If you are overwhelmed when it comes to managing your memorabilia, my organizing colleagues have some expert advice for you. Get more great ideas in Part 1 of this series.
Chantal Imbach of Simply In Order
Honour these prescious items by displaying them, using them, re-purposing them (eg sew a pillow case or a quilt using shirts etc). Or take a picture and give them away.
If you decide to keep it, store it like it means something not just thrown in a box. Only keep what brings a special memory to mind. It’s okay to toss brochures, maps, and info you can find again or online.
Rachel Murphy of Simplify My Life
If the item doesn’t bring you joy, true joy let it go. The item(s) don’t define the relationship. That way the items you do keep have more meaning and you have more space to actually display them and enjoy them. i.e. You don’t need 20 pictures of the same place, person, time to keep the memory. Keep your favorites and toss the rest.
Debbie Pendell of Down Pineapple Lane
Your family will not value what they cannot see. Memorabilia becomes just “old stuff” to your kids, and they will throw it away when you are gone.
Heather Powell of HP Power Studio
I find a lot of parents (mom’s especially) want to keep their children’s art throughout the year. I suggest a a display area for their favorite things that can be rotated and then a holding spot that they can put everything they “might want to keep”. At the end of the school year is an ideal time to sit down with them and go through that years stuff, writing the year in the back of items they want to keep and adding any special memorable info. This is a great time to also snap photos and put into a digital folder for the school year and possibly print a book! (then you may not need to keep an the originals) Then not only are you only keeping what you love but your able to look back and spark those memories with small cues (like dates, occasions etc).
Sabrina Quairoli of Sabrina’s Organizing
I tell my clients and live by this question while looking at memorabilia: Does this item bring me happy memories when I look at it? If it doesn’t, I suggest getting rid of it.
Diane Quintana of DNQ Solutions
It’s important to know why you’re keeping the item. I ask my clients to keep things that have real meaning to them. Sometimes things loose their significance. It’s a good idea to sort through the memory box periodically to remove those items & add in the ones that are now meaningful.
Kathy Rogers of Baltimore Photo Solutions
So often, the story is the most important (valuable) part of memorabilia. It might be just a plain old shirt, or serving dish, but if the story that makes it special to your client is preserved (and I like to do that with a picture of them holding, wearing or using the item) then that makes it more special to future generations. Sometimes just documenting the item and the story is enough, and sometimes it makes it special enough to keep the item around. (I don’t want to share my clients’ private stories, so here’s and example from my family). My parents have a wooden chair that’s kind of plain & not super comfy or useful. But we know it’s the Evans chair, and that it’s been in our family for almost 200 years. My dad knows who made it, and who had it in their homes, the whole way down. By itself, the chair would get sold through an antique auction, but now with the story attached, it’s one of the most special pieces our family has.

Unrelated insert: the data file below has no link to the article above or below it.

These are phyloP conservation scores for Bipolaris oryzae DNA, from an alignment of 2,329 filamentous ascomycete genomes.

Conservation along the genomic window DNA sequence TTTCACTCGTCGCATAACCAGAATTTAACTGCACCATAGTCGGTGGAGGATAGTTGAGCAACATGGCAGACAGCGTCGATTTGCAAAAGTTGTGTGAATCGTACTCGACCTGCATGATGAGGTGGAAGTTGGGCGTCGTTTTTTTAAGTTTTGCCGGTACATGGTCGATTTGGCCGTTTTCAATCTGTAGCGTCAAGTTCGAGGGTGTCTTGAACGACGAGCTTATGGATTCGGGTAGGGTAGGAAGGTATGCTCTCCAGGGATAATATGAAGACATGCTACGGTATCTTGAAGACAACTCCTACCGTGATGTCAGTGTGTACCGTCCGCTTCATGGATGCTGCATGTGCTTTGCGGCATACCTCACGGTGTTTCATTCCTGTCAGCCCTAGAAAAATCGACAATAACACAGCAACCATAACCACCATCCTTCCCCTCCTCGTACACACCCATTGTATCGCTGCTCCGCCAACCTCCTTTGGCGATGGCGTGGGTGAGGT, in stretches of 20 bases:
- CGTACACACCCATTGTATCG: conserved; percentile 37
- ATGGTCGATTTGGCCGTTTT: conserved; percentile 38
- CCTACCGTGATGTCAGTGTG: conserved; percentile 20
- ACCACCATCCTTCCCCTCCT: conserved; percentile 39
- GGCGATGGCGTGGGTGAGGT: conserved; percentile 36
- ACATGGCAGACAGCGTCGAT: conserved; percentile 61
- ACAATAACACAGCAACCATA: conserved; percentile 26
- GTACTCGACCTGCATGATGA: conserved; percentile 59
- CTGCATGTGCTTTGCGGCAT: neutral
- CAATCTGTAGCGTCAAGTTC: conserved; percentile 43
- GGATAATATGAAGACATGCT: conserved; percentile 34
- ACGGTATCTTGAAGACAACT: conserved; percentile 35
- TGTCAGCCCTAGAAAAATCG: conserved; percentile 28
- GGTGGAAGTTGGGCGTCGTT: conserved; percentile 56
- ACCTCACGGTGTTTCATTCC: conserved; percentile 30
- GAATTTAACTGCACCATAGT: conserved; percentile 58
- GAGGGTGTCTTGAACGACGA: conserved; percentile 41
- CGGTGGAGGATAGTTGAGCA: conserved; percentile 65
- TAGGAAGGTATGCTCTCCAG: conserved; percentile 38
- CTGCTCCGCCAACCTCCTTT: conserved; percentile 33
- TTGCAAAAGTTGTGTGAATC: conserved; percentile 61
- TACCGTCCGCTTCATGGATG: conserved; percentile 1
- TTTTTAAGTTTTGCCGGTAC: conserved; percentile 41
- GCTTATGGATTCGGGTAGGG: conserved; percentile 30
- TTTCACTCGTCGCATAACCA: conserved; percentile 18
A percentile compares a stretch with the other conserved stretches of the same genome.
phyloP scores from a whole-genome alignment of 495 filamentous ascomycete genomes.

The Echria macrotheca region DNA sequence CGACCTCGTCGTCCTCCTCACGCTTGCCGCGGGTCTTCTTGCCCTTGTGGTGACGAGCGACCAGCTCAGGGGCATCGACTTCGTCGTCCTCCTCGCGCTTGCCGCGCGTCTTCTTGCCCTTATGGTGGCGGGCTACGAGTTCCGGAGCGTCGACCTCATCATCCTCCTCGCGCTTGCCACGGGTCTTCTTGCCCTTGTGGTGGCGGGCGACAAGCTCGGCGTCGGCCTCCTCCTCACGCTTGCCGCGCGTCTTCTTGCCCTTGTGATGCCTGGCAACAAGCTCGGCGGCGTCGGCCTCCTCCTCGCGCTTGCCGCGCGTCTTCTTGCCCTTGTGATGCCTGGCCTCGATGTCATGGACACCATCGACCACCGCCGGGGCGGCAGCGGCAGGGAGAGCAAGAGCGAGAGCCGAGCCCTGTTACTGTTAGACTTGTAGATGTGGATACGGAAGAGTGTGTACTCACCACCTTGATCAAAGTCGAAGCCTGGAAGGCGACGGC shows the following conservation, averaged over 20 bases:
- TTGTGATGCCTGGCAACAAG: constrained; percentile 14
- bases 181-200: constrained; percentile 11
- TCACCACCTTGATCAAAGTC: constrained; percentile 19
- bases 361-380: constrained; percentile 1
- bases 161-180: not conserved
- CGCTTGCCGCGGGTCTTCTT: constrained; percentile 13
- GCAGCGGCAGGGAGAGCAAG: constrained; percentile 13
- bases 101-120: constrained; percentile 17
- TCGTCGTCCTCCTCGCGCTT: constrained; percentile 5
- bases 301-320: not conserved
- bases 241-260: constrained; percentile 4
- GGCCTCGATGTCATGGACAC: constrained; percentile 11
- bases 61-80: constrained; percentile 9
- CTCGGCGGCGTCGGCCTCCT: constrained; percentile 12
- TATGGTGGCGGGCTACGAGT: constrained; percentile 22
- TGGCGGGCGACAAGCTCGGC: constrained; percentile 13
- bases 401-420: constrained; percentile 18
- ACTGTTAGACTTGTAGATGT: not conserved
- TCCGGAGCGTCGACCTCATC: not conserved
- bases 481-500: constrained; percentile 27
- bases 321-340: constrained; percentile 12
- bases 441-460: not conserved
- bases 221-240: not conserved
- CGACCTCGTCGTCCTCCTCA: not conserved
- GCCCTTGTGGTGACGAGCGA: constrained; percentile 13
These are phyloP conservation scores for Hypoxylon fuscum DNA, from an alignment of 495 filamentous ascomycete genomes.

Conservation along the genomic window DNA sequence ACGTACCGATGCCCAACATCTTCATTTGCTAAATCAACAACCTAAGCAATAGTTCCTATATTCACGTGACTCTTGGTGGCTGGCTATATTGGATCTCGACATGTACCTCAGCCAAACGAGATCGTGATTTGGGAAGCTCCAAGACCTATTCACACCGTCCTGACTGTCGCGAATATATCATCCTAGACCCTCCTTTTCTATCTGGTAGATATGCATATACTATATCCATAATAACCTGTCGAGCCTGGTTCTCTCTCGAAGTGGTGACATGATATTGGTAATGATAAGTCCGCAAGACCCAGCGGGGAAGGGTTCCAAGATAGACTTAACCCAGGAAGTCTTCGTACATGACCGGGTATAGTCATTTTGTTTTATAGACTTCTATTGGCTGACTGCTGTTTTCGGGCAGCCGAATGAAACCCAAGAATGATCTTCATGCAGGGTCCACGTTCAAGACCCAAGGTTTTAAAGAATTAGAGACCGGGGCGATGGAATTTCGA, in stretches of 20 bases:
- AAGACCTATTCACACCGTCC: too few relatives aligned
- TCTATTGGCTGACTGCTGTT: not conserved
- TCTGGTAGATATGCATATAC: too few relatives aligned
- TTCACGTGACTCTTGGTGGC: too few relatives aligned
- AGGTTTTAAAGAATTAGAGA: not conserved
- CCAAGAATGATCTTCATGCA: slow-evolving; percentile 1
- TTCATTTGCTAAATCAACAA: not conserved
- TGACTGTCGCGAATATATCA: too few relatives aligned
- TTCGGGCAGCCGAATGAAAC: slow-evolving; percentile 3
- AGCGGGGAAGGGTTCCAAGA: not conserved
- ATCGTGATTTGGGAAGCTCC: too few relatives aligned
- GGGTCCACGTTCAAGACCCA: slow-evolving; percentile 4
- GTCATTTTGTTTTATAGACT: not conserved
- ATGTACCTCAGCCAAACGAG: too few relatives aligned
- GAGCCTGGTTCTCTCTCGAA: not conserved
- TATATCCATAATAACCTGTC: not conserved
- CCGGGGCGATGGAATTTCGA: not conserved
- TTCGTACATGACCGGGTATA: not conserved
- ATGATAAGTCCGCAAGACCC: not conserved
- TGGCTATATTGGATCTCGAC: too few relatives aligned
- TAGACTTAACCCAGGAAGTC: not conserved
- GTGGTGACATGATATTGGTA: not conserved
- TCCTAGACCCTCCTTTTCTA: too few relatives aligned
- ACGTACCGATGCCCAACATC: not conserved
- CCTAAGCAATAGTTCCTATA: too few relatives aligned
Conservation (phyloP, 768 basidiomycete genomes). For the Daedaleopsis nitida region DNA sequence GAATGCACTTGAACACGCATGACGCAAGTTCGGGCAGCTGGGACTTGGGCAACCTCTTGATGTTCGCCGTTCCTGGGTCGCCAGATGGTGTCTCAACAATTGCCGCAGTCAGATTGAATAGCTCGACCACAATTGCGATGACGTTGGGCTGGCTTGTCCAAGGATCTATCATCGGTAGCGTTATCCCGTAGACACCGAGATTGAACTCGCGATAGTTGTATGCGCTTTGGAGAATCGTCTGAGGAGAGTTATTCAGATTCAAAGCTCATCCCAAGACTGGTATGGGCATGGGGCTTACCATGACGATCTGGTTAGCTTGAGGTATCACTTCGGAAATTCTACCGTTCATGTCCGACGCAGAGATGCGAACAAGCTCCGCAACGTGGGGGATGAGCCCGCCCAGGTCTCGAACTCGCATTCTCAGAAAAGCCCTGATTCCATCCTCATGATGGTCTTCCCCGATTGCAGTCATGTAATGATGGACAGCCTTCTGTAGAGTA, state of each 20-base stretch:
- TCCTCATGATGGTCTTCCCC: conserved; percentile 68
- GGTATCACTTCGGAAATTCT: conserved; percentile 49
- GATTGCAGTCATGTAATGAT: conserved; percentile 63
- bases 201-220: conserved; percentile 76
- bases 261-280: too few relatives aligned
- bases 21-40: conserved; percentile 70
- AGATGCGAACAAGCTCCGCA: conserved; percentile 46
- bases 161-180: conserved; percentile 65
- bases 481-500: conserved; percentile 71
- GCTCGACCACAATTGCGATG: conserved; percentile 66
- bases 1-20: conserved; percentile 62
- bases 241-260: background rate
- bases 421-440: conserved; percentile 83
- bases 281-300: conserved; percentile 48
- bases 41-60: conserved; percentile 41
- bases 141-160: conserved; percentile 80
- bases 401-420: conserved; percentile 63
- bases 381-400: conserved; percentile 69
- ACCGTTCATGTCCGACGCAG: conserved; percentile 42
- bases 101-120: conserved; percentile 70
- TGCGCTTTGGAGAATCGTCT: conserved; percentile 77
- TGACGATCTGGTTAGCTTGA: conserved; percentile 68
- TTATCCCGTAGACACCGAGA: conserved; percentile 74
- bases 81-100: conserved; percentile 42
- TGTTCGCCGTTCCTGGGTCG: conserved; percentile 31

Linda Samuels of Oh So Organized
One of my clients did this and I loved the idea. As she was sorting decades of memorabilia, she set some of it aside to do as a “show and tell” with her children. After she showed the physical items and shared stories about the objects, she was able to let them go.
Expert advice to help you manage your precious #memorabilia Click To Tweet
Bonnie Shay of Mariposa Creative Solutions
1. For each item you are considering saving, ask yourself if your Mom had saved a particular item for you, would you appreciate it now? 2. Focus on quality over quantity: Save a representative sample of each year.
Hazel Thornton of Organized For Life
Honor your favorite keepsakes by using them and displaying them. The rest is clutter.
Kim Tremblay of Space for You
Writing or telling someone the story behind the memory. Preparing to do a ritual around being able to let go and Keeping the best of the best.
Seana Turner of The Seana Method
Remember that clothing you are keeping for sentimental reasons doesn’t need to live in your closet. Keep it in a safe space, but out of your main dressing area.
1. Memorabilia doesn’t go with other “like” items. It goes with other memorabilia. It’s important to identify what is memorabilia and what is not.
2. Only keep memorabilia that brings you Joy. Remove from your home all memorabilia that brings you pain.
3. Memorabilia only has two locations: to display or to stash. Make sure both locations are attractive, to honor the memory.
Teri Winfield of High Desert Art & Frame
Preserve those irreplaceable memories in a format that you can enjoy – daily! Books, photo albums, framed (traditional and digital)
What is your favorite way to honor your memorabilia?
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